Crime is down, but Brownsville doesn't feel it

Year-end boasts by Mayor Michael Bloomberg that New York is the safest big city in America can ring hollow in Brownsville, a Brooklyn neighborhood where the cycle of violence, silence and retribution feels entrenched and where crime seems immune to strategies that have brought record lows across the city.


Brooklyn kids ‘PAL’ around with celebs at holiday party

Kids from Brownsville and other Brooklyn neighborhoods got to “PAL” around with celebrities like supermodel Carol Alt and “Boardwalk Empire” star Anthony Laciura at a recent holiday party hosted by the Police Athletic League.

The Police Athletic League (PAL) and CitySightseeing New York co-sponsored the party, which took place at the PAL’s Harlem Center. PAL is the city’s largest independent, nonprofit youth organization. CitySightseeing New York operates sightseeing bus tours around the city, well as cruises around New York Harbor.


Courtroom outbursts during hearing for accused Brooklyn baby killer

The family members of a 16-month-old child who was shot to death in Brooklyn lashed out at the accused killer during a courtroom hearing last week.

Cherina Miller, aunt to 16-month-old Antiq Hennis, found it difficult to contain her emotions as she watched the accused killer, Daquan Wright, make seemingly smug and self-satisfied facial expressions during a pretrial appearance in front of Brooklyn Supreme Court Justice Neil Firetog on Dec. 20.

According to court documents, Miller screamed "You're f------ smiling?” and other similar expletives.


Brooklyn jury awards $250K in illegal stop-and-frisk case

A Brooklyn jury awarded a teenager $250,000 for damages incurred during an illegal stop and subsequent incarceration by the New York Police Department.

On the morning of Feb. 27, 2011, Ryan Ali, an African-American teenager, was walking home from the laundromat on Clarkson Street between 95th and 96th streets when a marked police car pulled alongside him, calling out an unknown name.


Colton calls on MTA to put ‘positive controls’ on trains

As the National Transportation Safety Board (NTSB) continued its investigation into the Metro-North train derailment that killed four people, a Brooklyn lawmaker issued a call for “positive” changes in the brake mechanism of commuter trains.

Assemblyman Bill Colton (D-Gravesend-Bensonhurst) called on the Metropolitan Transportation Authority (MTA), which operates Metro-North, to install special brakes known as “positive controls,” that would automatically decrease train speeds.


Red Cross gives Sandy-Related $100,000 grant to Children’s Health Fund

The American Red Cross has awarded a $100,000 grant to Children’s Health Fund to support mental health services for children and families affected by Superstorm Sandy in Brooklyn.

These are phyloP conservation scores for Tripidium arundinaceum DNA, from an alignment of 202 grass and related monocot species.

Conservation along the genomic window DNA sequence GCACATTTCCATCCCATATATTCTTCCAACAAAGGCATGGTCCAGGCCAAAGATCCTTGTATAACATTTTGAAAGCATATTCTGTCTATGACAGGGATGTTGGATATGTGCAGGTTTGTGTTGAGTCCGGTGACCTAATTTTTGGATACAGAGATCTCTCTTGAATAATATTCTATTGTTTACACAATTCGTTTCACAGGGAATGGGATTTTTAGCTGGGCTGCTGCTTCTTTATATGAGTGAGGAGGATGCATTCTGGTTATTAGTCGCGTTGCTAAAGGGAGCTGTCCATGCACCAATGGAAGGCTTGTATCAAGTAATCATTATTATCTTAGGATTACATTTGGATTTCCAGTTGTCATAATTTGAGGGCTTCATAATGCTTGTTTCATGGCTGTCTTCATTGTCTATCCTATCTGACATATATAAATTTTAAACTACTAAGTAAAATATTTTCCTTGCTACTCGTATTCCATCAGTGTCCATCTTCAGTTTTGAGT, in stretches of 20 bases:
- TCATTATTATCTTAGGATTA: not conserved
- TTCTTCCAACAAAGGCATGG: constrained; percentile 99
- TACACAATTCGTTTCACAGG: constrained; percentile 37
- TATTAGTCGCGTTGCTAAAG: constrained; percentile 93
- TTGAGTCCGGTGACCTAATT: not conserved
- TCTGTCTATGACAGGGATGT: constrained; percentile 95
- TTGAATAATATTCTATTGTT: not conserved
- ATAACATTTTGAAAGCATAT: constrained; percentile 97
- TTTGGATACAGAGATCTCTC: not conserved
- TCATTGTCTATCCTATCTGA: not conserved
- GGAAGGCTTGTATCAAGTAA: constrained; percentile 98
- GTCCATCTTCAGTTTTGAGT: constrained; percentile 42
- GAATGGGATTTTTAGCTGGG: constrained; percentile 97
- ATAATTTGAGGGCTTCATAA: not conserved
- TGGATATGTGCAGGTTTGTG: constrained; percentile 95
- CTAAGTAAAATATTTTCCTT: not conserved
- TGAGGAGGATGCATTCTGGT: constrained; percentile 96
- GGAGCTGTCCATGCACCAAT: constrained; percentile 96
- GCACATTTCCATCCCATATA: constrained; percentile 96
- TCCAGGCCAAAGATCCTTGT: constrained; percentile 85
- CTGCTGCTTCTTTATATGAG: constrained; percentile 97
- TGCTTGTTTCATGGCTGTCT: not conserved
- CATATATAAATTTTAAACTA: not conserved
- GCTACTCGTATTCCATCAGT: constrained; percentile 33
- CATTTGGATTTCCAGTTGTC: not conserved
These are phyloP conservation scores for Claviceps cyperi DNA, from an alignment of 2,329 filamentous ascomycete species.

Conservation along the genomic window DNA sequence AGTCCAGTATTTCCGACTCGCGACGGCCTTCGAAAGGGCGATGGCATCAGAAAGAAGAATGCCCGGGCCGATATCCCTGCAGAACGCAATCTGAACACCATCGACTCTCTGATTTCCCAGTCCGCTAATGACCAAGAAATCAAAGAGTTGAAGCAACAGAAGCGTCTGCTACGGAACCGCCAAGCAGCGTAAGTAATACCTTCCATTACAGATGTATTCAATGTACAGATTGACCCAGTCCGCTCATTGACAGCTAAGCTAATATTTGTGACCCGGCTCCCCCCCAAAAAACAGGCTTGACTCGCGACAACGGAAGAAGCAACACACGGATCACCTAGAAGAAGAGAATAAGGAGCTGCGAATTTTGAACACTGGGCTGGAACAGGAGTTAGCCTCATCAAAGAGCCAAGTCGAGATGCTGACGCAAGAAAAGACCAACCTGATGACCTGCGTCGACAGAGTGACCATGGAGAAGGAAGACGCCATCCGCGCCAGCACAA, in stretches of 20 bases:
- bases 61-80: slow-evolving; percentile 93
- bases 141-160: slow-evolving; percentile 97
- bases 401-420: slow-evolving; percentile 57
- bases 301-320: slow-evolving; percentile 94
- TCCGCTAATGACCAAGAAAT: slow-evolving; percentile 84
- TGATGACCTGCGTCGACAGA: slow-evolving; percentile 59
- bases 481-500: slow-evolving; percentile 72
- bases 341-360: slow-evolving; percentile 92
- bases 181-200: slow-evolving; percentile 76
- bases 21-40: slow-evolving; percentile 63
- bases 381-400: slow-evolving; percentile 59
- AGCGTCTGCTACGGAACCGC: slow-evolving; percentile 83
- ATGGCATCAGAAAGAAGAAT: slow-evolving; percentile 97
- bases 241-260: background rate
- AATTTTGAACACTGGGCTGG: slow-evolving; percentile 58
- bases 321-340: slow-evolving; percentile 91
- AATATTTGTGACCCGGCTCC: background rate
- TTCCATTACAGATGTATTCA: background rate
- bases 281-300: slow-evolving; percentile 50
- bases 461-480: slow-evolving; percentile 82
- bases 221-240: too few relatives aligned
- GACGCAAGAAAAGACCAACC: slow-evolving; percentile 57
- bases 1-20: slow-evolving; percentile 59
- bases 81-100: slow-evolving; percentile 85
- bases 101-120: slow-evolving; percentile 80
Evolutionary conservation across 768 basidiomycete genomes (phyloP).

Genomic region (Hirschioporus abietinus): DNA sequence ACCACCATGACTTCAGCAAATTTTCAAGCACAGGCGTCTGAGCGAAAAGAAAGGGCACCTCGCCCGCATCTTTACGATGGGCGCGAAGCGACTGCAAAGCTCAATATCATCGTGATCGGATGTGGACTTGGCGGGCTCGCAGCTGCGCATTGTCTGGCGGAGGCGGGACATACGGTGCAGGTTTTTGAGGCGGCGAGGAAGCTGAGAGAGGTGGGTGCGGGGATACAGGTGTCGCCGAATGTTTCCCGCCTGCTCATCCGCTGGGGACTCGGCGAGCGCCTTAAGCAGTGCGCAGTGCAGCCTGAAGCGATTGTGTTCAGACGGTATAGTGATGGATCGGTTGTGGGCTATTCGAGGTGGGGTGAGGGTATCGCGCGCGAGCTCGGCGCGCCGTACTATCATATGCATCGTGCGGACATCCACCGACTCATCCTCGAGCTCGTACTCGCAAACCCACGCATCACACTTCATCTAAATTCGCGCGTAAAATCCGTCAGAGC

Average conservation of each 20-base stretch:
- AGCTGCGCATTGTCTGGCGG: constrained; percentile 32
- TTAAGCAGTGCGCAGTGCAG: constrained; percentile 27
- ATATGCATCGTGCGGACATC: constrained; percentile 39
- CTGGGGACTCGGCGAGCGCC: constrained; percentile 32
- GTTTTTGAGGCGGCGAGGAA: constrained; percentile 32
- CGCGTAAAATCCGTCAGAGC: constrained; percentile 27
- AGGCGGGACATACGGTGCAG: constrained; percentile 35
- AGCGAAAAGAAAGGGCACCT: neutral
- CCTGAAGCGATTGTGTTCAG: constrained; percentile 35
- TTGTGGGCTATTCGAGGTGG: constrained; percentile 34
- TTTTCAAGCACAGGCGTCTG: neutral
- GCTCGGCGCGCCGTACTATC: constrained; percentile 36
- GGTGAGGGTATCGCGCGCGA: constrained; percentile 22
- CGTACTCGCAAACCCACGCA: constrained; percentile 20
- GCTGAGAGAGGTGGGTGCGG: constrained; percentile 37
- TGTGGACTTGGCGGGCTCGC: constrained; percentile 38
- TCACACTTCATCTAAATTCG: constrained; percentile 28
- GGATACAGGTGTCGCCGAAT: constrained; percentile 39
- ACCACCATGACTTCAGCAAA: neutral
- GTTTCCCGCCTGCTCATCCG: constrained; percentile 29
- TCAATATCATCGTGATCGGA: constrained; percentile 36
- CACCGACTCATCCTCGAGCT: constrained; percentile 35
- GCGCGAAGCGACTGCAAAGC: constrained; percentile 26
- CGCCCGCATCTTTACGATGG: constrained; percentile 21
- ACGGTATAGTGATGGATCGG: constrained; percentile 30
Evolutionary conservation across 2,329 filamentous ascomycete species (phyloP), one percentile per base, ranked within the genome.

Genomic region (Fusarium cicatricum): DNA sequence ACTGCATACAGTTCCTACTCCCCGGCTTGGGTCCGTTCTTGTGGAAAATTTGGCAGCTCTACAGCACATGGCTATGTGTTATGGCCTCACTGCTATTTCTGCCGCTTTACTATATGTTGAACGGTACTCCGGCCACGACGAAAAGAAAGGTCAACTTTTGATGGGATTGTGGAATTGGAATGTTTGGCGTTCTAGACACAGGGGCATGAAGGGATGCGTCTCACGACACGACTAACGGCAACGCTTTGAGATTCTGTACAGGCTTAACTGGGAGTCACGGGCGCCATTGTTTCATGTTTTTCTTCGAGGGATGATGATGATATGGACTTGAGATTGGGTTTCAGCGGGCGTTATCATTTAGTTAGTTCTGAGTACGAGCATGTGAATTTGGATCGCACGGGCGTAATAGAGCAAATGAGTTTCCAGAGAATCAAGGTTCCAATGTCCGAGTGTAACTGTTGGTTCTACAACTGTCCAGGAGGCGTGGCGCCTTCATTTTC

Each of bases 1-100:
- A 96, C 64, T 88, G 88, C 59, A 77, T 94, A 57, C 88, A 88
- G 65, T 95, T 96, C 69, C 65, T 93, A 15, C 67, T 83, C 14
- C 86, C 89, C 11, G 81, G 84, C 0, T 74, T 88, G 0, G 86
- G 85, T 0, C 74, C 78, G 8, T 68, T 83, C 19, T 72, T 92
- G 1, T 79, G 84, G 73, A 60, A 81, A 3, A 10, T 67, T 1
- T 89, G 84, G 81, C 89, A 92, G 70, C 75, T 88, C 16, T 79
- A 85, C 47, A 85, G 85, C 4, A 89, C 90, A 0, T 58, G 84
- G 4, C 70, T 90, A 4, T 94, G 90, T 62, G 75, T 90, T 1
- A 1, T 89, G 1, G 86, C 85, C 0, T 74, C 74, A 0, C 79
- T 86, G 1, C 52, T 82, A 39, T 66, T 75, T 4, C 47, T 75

The funding will be used to help 530 children and families in Gerritsen Beach with Sandy-related mental health challenges to build the coping skills necessary to more fully recover.


Brooklyn native and longtime Hollywood director tells all in recent memoir

Despite his success as a Hollywood film and TV director, Brooklyn native Allen Baron came from humble beginnings.


Jeffries to hold town hall on Sandy relief efforts

More than a year after Superstorm Sandy hit New York City, residents in shorefront communities are still struggling to recover.

U.S. Rep. Hakeem Jeffries, whose congressional district takes in parts of storm-damaged Bergen Beach, Mill Basin and Canarsie, will host a town hall meeting on Monday, Dec. 16, at 9502 Seaview Ave. (second floor), at 7 p.m.


SUNY Downstate receives $1 million grant for eyesight restoration research

The State University of New York’s Empire Innovation Program has awarded SUNY Downstate Medical Center a $1 million grant to recruit and retain faculty researchers in support of the Department of Ophthalmology’s research on restoring eyesight and preventing vision impairment.

SUNY Downstate will match an additional $1 million to the project, which is a key part of the campus’ ongoing efforts to create a world-class vision center in Brooklyn.


NYC election board defends poll-site notifications

The New York City Board of Elections, responding to Election Day complaints by voters in Brooklyn that they hadn't been notified about changes to polling sites, says it had every reason to make those changes — and took the necessary steps to let people know.

According to an “urgent message” on its website on Election Day, the Board of Elections changed the site of 145 election districts for the November vote. The changes affected two districts in Queens, 18 in Manhattan and 125 in Brooklyn. No sites in Staten Island or the Bronx were affected.



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